The college admissions scandal shows how US meritocracy is a sham
We already knew that elite higher education in the US skews rich. Most Ivy League colleges admit more students from families in the top 1 per cent of the income distribution than from the bottom 60 per cent. The American college system, for all its international lustre, is a machine for reproducing inequality. This week we were told that wealthy Americans, neurotic about getting their children into a top-drawer college, have turned to crime.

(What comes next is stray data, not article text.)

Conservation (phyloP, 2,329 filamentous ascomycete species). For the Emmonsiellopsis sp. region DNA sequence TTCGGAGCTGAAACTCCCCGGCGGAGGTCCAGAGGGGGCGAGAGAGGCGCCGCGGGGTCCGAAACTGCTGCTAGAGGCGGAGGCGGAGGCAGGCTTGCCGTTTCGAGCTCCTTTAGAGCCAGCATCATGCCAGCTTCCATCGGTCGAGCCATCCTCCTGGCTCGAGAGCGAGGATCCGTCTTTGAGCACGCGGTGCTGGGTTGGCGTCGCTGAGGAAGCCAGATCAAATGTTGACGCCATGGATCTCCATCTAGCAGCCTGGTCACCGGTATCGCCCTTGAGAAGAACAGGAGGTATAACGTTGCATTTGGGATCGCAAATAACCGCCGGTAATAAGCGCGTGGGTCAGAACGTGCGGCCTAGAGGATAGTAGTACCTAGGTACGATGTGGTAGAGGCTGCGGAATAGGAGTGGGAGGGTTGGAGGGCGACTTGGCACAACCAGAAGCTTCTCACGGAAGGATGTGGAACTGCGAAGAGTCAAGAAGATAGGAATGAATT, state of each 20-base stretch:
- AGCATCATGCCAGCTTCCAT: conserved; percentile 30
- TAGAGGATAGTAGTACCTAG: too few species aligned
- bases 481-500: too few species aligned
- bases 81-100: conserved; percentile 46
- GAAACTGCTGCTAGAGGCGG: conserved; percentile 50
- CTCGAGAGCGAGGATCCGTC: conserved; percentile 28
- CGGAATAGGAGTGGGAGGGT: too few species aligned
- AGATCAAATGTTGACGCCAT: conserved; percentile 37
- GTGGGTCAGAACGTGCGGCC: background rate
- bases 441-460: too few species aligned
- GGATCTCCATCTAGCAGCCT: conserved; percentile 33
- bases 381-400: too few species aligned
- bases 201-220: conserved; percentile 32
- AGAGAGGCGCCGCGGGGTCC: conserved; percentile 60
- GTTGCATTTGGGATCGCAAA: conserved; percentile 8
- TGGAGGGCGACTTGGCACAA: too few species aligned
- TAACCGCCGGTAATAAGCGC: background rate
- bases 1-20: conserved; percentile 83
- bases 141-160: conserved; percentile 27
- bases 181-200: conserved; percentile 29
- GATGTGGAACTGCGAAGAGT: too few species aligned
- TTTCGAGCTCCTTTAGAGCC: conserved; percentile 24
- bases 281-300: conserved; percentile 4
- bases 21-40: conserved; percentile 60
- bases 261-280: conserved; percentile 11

The Massachusetts US attorney and the FBI indicted 50 people for allegedly participating in a $25m cash-for-college scandal, involving bribes for athletic coaches, faked test scores, and doctored résumés. The children of the accused parents were presented as nationally ranked athletes in tennis (Georgetown), pole-vaulting and rowing (University of Southern California), women’s soccer (Yale), and sailing (Stanford); but these “sailors” didn’t know a tiller from a toolbox. In some cases, photographs of athletes were Photoshopped to look like the applicants.